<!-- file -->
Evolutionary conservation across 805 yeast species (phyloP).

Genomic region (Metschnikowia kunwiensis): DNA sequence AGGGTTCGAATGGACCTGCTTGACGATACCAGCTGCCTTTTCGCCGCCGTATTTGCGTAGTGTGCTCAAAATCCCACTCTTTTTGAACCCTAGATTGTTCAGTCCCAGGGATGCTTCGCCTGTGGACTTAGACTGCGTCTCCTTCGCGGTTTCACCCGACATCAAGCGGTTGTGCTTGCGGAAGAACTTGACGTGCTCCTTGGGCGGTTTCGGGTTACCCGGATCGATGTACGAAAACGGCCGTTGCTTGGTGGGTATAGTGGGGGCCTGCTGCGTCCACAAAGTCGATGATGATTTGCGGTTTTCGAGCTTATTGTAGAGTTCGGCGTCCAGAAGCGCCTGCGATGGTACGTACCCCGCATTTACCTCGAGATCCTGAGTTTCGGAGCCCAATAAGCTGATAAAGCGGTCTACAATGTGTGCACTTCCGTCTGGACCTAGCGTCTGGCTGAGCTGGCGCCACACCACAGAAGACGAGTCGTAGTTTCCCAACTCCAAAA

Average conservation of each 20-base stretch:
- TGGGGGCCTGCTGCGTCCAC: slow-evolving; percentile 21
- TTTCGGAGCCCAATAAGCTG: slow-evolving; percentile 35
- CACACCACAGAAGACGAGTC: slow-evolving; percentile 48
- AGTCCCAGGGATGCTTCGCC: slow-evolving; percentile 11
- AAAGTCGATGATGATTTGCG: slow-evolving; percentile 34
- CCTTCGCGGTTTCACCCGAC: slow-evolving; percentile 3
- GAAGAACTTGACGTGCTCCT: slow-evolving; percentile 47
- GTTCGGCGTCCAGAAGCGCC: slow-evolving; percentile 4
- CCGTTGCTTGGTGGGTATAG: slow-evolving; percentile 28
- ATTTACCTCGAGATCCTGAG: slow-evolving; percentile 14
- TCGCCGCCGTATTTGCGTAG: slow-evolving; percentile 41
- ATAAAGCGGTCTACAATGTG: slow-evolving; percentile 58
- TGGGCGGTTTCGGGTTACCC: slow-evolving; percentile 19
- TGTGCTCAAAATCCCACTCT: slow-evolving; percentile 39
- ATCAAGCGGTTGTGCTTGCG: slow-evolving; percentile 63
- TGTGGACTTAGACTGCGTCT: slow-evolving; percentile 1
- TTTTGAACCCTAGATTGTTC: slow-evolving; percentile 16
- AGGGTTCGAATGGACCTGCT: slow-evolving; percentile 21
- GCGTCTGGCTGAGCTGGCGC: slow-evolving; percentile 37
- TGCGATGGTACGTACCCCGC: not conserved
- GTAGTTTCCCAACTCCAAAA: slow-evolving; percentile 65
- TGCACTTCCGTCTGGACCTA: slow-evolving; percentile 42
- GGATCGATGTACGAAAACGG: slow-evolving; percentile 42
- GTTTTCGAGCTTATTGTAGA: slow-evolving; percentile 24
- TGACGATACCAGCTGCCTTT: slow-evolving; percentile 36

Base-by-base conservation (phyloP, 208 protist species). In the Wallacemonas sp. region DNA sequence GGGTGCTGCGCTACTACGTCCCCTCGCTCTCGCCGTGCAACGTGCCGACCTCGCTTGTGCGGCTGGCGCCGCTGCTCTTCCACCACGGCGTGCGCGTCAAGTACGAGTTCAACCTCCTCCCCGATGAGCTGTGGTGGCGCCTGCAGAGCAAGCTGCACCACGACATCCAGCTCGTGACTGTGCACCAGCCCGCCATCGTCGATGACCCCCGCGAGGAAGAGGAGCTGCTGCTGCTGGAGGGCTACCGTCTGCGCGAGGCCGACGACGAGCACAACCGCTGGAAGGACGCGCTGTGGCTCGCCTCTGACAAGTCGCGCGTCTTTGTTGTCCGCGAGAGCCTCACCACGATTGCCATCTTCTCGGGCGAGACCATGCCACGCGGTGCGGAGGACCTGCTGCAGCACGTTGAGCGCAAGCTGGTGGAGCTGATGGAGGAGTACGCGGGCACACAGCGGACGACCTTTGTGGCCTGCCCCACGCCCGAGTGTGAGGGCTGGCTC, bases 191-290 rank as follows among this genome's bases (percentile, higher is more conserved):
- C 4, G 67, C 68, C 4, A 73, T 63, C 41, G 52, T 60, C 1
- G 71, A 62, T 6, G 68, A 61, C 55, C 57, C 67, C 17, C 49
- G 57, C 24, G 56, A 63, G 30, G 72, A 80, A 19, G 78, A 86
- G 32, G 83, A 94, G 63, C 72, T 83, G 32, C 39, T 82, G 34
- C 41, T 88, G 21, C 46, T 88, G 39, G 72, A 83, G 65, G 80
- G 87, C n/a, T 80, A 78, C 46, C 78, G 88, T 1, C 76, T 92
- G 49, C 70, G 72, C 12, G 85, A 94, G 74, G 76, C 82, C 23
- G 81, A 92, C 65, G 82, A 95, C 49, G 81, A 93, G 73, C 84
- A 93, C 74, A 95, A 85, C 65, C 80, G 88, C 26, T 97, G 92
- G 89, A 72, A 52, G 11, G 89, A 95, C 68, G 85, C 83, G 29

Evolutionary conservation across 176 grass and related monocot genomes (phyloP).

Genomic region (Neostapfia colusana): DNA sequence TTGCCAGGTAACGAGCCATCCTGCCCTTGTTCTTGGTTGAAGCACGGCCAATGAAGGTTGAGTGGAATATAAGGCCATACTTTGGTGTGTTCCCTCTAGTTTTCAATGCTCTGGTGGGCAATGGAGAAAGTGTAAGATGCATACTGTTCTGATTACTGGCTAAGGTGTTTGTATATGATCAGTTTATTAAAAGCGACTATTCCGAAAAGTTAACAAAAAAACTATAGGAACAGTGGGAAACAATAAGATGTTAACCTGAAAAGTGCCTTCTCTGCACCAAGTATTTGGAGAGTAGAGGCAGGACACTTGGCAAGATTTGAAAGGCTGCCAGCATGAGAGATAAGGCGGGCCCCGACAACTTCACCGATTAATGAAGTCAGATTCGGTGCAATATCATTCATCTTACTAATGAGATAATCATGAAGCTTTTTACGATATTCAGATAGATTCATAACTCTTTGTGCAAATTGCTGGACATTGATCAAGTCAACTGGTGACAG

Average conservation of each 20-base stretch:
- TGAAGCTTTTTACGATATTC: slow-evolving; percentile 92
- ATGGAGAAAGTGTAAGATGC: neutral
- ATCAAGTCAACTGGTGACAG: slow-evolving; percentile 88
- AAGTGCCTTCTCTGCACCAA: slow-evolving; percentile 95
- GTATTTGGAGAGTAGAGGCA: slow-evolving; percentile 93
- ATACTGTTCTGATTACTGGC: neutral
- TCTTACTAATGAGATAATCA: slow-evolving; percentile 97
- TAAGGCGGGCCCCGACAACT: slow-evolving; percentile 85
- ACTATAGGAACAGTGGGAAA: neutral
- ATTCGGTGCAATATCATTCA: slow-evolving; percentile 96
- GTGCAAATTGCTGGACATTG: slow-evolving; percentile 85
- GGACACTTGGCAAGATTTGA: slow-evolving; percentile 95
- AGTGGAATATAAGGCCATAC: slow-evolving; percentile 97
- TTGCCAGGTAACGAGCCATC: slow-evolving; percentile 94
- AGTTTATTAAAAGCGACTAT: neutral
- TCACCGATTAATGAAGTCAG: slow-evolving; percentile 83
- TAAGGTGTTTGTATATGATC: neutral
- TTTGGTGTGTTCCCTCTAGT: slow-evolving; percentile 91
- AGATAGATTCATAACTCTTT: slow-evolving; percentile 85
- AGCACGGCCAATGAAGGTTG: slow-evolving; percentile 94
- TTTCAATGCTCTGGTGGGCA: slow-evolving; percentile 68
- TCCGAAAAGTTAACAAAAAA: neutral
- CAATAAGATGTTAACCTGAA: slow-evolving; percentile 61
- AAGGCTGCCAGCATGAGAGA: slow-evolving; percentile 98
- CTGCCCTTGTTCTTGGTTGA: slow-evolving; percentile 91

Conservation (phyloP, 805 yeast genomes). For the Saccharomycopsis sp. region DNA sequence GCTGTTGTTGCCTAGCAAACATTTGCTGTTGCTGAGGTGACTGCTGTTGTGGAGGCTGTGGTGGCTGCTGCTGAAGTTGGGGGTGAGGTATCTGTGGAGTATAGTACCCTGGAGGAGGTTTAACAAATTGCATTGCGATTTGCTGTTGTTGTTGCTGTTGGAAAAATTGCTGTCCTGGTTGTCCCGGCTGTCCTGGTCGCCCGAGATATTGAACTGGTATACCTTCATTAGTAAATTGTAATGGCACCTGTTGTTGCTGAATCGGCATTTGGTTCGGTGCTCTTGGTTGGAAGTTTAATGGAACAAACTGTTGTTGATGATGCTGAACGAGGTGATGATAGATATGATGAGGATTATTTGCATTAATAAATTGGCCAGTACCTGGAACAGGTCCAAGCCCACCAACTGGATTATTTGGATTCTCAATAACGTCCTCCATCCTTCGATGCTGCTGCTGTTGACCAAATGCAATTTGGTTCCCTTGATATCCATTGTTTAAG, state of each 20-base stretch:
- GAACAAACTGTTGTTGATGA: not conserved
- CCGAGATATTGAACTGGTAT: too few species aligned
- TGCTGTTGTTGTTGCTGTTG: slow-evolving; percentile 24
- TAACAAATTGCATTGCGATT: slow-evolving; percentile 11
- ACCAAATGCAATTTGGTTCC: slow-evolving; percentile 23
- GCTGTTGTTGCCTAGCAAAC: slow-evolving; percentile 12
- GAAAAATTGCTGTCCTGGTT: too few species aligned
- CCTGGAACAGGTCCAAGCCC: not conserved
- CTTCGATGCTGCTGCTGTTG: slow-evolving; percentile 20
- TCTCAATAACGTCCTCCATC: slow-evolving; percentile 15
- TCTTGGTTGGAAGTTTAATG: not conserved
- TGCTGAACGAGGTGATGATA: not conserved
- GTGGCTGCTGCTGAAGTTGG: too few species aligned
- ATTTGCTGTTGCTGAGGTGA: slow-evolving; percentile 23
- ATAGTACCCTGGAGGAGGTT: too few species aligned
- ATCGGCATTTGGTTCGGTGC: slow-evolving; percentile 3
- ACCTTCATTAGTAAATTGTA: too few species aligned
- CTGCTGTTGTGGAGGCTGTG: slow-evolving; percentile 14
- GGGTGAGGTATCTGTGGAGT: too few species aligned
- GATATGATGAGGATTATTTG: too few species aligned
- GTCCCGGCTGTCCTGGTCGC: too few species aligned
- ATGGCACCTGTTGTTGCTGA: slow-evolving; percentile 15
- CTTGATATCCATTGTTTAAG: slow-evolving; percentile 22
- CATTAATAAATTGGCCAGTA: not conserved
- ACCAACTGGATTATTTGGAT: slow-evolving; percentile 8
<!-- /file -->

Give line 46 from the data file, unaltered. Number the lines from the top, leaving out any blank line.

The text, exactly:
- AAGTGCCTTCTCTGCACCAA: slow-evolving; percentile 95